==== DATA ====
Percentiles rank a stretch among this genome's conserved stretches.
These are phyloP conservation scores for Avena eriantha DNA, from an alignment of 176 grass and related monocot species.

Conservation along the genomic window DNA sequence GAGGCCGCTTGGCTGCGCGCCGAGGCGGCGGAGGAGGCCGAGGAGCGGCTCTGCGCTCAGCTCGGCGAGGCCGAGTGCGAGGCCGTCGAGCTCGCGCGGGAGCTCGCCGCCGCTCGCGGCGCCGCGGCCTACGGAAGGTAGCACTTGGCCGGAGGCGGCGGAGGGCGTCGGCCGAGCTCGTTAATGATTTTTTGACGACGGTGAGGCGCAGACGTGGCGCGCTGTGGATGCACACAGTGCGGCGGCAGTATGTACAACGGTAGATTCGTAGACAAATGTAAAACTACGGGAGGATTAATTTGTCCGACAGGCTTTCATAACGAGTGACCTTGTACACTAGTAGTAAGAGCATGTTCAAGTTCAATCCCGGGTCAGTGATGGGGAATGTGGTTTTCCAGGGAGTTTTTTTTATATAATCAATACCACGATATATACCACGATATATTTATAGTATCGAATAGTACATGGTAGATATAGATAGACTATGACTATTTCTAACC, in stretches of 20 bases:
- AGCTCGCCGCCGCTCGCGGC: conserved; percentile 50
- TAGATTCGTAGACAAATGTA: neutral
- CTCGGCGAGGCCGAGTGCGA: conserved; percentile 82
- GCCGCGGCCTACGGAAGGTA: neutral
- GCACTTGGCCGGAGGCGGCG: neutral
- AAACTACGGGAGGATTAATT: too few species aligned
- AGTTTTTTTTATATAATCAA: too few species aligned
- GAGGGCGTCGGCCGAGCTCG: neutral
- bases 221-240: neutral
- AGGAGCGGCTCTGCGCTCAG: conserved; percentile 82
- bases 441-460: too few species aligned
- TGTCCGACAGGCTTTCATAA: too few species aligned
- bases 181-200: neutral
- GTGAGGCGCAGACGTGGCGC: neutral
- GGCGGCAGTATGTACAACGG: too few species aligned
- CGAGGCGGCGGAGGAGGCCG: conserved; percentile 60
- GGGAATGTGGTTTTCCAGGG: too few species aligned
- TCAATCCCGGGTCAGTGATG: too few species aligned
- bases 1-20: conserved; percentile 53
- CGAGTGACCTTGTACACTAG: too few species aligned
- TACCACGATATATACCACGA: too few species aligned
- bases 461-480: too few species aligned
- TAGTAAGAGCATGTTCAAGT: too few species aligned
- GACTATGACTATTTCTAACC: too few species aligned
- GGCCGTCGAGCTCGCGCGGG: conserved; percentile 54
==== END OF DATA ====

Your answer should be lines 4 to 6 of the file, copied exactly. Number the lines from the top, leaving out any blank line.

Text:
- AGCTCGCCGCCGCTCGCGGC: conserved; percentile 50
- TAGATTCGTAGACAAATGTA: neutral
- CTCGGCGAGGCCGAGTGCGA: conserved; percentile 82